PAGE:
General Gordon of Khartoum fame was so impressed by the island of Preslin in the Seychelles that he declared it to be the Garden of Eden and its famed Coco de Mer and breadfruit plants to be the Tree of Life and the Tree of Good and Evil. Science writer, Karl Shuker, has written an extensive article, Forbidden Fruit, for the January 2016 edition of Fortean Times, in which he gives the background to Gordon’s obsession and his inabilty to garner any serious support for it.
At the beginning of the 20th century it was reported(r) that G. F. Becker (1847-1919) a geologist with the USGS nominated Luzon in the Philippines as the site of the biblical ‘Garden’, while Sven Hedin (1865-1952) a much decorated Swedish geographer chose Janaidar a mythical city in Central Asia.
In the middle of the last century, a Baptist preacher, Elvy E. Callaway, announced that the Garden had been located in the vicinity of Bristol, Florida(j).
David Rohl has studied the matter in great detail and located the ‘Garden’ in northern Iranian province of East Azerbaijan near the city of Tabriz. Rohl’s reasoning is worthy of study and perhaps comparison with the views of Emilio Spedicato who offers his theories in a paper on the Internet(b). Rohl was partly inspired by the work of Reginald A. Walker[1388/9]
Andrew Collins claims that the original Mesopotamian name for Eden was Kharsag, a view echoed by the late Christian O’Brien(q). O’Brien’s nephew, Edmund Marriage, identifies the Bekka Valley in Lebanon as the location of Eden of Genesis. A new Lebanese location site is the subject of a website and forum(h)(i). An excerpt from O’Brien’s book, relating to Eden, can be read online(v).
The Sabbah brothers, Roger and Messod, controversially place Eden in Egypt and offer a range of evidence to support this contention. Ralph Ellis has also opted for Egypt in his book, Eden in Egypt and claims that Adam and Eve were in reality Akhenaton and Nefertiti! Ellis also supports his theory with two online papers providing excerpts from his books(o)(p).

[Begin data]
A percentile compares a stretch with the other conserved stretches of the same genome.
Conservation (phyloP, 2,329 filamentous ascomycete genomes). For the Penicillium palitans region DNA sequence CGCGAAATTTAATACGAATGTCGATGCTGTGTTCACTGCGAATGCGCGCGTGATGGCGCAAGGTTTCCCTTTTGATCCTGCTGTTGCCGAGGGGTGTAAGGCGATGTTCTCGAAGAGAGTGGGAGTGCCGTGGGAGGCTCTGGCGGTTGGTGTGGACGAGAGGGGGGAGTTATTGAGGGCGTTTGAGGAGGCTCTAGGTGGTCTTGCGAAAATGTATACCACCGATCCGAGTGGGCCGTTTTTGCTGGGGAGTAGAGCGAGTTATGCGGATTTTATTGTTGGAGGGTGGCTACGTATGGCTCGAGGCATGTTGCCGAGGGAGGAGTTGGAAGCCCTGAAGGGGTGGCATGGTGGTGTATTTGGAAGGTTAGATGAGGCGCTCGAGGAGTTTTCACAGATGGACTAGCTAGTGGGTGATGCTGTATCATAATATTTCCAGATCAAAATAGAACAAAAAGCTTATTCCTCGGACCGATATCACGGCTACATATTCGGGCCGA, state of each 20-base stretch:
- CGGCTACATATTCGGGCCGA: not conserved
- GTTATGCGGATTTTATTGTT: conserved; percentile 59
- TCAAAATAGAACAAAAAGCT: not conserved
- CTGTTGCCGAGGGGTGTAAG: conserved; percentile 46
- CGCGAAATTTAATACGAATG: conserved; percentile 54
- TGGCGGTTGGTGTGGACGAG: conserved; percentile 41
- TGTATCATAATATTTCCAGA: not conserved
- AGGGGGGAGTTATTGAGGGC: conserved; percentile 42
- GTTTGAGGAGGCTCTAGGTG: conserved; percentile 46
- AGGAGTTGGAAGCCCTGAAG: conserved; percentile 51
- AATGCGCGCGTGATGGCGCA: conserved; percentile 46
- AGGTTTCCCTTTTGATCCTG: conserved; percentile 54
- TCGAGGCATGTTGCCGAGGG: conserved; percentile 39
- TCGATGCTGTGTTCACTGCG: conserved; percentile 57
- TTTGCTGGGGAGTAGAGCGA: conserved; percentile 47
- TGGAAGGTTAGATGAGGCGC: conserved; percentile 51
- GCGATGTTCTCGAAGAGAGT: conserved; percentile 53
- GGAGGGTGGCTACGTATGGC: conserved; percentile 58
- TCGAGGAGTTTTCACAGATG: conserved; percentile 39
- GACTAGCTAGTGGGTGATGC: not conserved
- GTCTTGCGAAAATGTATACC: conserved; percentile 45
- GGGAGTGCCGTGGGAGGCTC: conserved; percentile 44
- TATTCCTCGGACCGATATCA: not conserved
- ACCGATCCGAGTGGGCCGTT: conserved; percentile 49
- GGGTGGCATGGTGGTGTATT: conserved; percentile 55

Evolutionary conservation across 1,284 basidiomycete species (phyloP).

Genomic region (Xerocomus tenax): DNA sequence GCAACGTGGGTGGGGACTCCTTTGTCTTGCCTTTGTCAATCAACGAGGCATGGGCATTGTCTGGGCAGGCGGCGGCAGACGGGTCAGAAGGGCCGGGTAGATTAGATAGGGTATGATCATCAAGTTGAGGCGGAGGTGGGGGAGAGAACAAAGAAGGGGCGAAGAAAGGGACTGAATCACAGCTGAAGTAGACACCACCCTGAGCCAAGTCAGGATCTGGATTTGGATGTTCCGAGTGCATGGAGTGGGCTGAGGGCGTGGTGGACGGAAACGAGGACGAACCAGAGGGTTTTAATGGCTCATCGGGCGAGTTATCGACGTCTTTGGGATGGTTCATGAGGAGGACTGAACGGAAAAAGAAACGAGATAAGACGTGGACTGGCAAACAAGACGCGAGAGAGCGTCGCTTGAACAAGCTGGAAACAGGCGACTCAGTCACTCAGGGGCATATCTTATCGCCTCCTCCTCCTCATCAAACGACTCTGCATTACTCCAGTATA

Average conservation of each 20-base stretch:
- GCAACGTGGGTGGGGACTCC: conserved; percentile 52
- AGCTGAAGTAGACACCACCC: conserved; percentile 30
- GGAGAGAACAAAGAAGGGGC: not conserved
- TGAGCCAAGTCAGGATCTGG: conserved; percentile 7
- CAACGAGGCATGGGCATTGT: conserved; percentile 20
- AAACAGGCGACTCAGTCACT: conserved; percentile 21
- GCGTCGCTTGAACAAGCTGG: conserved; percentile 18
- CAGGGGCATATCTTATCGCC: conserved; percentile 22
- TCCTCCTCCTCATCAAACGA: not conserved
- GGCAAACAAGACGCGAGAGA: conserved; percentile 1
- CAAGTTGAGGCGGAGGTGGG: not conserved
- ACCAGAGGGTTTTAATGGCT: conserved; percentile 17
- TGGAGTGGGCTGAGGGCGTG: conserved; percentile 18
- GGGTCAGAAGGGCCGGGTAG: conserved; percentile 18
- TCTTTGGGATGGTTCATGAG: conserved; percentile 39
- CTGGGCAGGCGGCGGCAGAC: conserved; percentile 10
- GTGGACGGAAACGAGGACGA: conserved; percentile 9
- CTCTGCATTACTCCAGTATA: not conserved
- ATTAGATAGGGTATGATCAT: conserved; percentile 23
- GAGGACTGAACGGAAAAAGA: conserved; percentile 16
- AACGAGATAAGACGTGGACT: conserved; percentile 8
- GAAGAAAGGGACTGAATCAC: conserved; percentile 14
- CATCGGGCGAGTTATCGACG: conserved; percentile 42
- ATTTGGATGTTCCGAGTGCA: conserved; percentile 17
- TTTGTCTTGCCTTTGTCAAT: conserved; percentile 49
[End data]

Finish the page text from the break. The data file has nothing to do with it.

Further to the west is the Tunisian town of Oudna, which has been nominated as Eden by one Patrick Archer on his somewhat spartan website(d).
What may appear just as implausible to many is the claim by Felice Vinci, that the Eden story was imported from northern Europe, specifically from Finnish Lappland. Even more incredible is the assertion by the likes of William C. Chappell that the Garden of Eden was in fact situated in the United States. His Mormon inspired views are available as a free eBook(c) on the Internet.
A more ‘commercial’ suggestion has been that Tarpon Springs, Florida, was originally the location of the Garden of Eden and furthermore that Tampa Bay contained the port of Atlantis.
The Urantia Book promotes the idea of two Edens, one near Cyprus and a second further east! In 2003, Robert Sarmast compiled a list of similarities between Plato’s account of Atlantis and the description of the Garden of Eden in the Urantia Book(l).